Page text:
I am all for conserving trees, but I really miss the days where everyone owned a fully-loaded printer. I’m a very visual learner and spatial processor. I need to see the information all around me, spread out in a circle or across the living room floor, covering walls, black text annotated in fucking gel pens and highlighters to distinguish what is what and what should be where in the chronology. The sprawl is part of the process, as is filing is all away when the project is complete.
Many of us have been adapting to this idea of containing our workspaces within a 13-inch screen, switching tabs and documents and removing the clutter. All my possessions at the moment fit into a single suitcase, so I am experimenting with working in an unusually confined manner. Still though, I may be a digital native, but half the weight of whatever I am carrying with me at any given moment is paper. I love the clutter of the tangible expression of thought in the physical world. I need it.
When I create in my preferred mode, and I’m working on a research project or a feature-length (>1,500 words) article, my work space basically turns into Carie Mathison’s apartment. This is my ideal virtual reality app: a 10x10x10 cube with blank walls where I can pin all the different pieces of the puzzle I am trying to solve, and quickly connect the dots free from the distractions of all the other things that lurk inside our 13-inch screens.
Carrie gets a lot of shit for that in Homeland. Someone always walks in, sees her beautiful mind murals, and stands there with their hands on their hips because they know she’s been off her meds. Leave Carrie alone! If I wrote a fanfiction alternate ending to Season 2, Carrie would quit the CIA, ditch her lithium, and move to some Buddhist country to become an artist. I mean look at this fucking mandala:
I’ve been thinking a lot about the open web lately. As a concept, it is relatively abstract to me since I was born in 1986 and came of age in an online ecosystem where closed software systems were promoted in convenient packages. I got my first computer when I was eight (a Packard Bell with Windows 3.1), and my online consciousness began to develop within the confines of the AOL 3.0 interface. For those younger than me who don’t remember, it came on a CD-ROM and had a splash page of a few topics you could click to view content, which I assume some curator on AOL’s end manually updated.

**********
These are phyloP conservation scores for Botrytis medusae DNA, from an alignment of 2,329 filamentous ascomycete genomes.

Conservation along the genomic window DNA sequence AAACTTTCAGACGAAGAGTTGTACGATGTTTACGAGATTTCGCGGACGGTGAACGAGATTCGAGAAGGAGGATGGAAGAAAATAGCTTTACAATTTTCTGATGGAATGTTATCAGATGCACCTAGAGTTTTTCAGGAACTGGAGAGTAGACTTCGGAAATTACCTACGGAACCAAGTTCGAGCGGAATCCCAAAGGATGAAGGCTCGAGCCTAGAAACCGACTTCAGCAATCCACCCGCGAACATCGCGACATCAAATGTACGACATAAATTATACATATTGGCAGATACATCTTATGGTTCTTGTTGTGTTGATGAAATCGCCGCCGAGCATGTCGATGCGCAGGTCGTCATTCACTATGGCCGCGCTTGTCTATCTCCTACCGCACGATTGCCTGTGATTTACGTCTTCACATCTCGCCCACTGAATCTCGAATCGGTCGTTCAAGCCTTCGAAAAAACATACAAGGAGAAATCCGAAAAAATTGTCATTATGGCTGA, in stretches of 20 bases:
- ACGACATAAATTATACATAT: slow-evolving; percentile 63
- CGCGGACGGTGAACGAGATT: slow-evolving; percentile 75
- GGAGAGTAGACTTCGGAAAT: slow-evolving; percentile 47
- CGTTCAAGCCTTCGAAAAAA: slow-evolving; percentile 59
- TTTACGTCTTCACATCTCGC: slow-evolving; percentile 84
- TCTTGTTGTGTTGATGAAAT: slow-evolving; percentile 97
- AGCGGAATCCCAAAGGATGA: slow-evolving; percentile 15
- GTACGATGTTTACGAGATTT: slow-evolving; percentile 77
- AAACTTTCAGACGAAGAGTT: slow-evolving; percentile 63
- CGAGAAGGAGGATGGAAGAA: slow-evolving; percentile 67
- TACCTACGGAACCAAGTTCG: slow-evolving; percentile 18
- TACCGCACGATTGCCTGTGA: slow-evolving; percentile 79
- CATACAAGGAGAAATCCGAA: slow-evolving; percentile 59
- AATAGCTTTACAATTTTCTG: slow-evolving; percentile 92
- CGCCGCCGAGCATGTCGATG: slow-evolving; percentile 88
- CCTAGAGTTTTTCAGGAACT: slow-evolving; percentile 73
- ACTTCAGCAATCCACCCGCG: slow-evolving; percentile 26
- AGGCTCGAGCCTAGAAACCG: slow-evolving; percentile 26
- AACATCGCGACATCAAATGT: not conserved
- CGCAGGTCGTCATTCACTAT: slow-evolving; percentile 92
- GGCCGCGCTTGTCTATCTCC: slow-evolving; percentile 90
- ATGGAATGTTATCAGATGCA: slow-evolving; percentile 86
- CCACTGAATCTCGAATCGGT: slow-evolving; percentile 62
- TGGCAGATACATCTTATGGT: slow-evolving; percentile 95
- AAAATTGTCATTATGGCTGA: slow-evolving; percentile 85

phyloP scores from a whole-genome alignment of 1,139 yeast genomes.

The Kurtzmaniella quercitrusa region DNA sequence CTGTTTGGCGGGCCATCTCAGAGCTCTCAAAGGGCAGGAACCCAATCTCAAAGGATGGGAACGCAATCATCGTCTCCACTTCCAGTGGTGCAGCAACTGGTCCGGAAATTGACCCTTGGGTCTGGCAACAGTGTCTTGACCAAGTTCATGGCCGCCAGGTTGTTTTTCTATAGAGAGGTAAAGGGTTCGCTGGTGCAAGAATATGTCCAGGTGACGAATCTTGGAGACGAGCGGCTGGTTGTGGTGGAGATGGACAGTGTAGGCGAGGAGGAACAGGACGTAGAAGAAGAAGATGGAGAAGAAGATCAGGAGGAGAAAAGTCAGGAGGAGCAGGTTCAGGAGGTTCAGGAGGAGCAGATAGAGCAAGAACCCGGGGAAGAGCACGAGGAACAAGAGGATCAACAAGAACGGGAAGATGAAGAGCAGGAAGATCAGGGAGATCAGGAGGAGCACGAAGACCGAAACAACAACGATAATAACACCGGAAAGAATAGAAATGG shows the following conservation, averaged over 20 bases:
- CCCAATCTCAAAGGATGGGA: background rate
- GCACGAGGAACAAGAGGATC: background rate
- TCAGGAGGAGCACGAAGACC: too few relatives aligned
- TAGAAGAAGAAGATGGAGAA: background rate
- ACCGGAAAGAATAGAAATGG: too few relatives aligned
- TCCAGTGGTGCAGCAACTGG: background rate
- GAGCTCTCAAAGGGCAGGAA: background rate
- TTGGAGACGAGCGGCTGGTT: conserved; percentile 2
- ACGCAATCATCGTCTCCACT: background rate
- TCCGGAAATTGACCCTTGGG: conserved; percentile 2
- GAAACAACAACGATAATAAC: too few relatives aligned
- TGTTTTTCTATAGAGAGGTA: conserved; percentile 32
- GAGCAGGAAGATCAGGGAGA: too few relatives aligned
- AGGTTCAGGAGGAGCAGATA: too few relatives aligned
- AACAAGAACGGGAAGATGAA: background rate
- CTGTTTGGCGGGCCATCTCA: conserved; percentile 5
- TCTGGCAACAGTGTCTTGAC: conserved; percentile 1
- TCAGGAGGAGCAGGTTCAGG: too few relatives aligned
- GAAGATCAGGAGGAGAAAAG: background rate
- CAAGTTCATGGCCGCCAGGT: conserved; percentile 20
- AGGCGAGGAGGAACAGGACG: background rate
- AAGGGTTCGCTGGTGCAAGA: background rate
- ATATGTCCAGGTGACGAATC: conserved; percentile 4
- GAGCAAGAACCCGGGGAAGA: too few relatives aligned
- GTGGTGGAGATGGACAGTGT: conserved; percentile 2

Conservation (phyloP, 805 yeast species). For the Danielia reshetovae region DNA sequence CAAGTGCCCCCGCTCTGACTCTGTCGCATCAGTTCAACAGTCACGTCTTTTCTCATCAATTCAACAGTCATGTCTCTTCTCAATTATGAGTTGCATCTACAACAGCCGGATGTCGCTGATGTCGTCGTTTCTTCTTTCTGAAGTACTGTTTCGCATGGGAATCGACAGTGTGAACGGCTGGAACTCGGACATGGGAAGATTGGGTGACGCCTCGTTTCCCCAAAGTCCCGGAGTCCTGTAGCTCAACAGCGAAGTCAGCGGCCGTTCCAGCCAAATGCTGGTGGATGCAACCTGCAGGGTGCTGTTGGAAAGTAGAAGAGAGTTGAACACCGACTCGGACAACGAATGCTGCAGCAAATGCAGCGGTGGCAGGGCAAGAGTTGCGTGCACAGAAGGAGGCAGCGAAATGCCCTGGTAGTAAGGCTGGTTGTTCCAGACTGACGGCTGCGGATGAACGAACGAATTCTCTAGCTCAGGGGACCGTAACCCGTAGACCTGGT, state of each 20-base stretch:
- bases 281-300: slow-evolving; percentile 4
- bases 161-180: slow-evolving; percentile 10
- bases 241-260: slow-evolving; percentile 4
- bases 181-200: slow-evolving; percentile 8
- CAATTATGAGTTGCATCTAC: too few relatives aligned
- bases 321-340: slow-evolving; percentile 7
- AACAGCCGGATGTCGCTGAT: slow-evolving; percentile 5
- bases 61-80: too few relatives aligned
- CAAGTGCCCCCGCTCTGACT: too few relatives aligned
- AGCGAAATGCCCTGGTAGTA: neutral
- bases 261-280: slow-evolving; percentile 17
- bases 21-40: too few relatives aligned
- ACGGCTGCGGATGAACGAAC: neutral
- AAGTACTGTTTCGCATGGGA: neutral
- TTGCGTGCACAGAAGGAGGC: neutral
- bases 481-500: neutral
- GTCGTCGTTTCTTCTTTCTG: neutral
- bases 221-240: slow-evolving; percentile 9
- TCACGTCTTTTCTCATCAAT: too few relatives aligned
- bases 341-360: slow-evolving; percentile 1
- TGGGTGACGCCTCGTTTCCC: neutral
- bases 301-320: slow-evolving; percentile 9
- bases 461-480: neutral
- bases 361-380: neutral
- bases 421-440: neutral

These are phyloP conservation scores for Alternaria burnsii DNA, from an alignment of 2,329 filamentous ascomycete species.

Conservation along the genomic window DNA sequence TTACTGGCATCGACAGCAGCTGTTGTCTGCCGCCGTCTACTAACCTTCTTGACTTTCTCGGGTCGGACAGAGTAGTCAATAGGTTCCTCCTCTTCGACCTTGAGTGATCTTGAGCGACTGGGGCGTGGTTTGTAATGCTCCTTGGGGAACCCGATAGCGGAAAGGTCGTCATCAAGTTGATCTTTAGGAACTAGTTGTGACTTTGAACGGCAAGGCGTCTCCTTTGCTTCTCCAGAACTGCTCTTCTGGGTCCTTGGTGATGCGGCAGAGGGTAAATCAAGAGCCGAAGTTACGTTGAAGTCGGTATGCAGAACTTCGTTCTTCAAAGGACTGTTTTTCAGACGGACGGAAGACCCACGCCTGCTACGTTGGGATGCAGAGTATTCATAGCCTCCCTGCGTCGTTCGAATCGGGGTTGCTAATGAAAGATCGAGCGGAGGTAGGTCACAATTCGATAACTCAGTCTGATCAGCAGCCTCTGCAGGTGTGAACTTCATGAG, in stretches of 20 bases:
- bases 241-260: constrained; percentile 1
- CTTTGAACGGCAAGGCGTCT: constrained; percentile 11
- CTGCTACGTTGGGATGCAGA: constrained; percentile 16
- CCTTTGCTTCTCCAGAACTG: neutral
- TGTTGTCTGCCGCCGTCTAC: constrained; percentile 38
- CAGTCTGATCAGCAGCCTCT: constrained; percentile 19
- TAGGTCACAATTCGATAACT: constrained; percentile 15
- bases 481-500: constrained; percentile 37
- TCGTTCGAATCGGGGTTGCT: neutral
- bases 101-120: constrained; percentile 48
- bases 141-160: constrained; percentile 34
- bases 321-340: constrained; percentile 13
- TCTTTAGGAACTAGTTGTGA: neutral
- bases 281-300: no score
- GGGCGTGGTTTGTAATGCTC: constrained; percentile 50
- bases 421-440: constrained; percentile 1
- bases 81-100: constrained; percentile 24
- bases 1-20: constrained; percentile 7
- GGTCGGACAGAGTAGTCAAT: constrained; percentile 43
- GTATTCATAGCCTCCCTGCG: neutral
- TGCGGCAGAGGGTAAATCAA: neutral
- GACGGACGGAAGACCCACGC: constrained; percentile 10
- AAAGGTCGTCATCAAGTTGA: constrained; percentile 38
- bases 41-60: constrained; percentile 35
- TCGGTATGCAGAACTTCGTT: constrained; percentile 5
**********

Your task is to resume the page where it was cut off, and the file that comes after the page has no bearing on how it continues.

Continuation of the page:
The chatrooms were glorious cesspools of humanity. My user name was SmileyA125 and I still remember the sounds of the door opening and closing when someone would enter and leave a room. Eight-year-old me could transmit messages to Japan in the blink of an eye! What power. But the closest I ever got to the open web via AOL was typing in a URL by hand. I remember I used to just guess which words to put between the www and the dot com, and if a website actually did exist there, it was like winning a game.
When AOL Instant Messenger came along, my peers and I rejoiced. It wasn’t so much that people my age (12-16) wanted to communicate within a closed system, but the features (profiles, fonts and text colors, and my favorite of all: the warn button) made it more appealing. Also starting was the tendency of people to be online all the time. As soon as hogging the phone line was no longer an issue, the concept of logging on and off began to fade. If you were AFK, you were simply idle.
I can’t even remember how I found my Sweet Valley High fanfiction sites—I suppose through a search on Netscape Navigator—but I think this was as close as I got to the open web. I wasn’t yet big on reading the news, so I have no idea what online news even looked like back then or how publications disseminated information online other than by email listservs or people manually keying in the homepage URL. I’d guess the news organizations would have to collaborate directly with the ISPs (like AOL) in order to get direct placement on their curated portals. I’d like to think we’ve come a long way since then, but I know of some news organizations that still require manual updating of their homepages.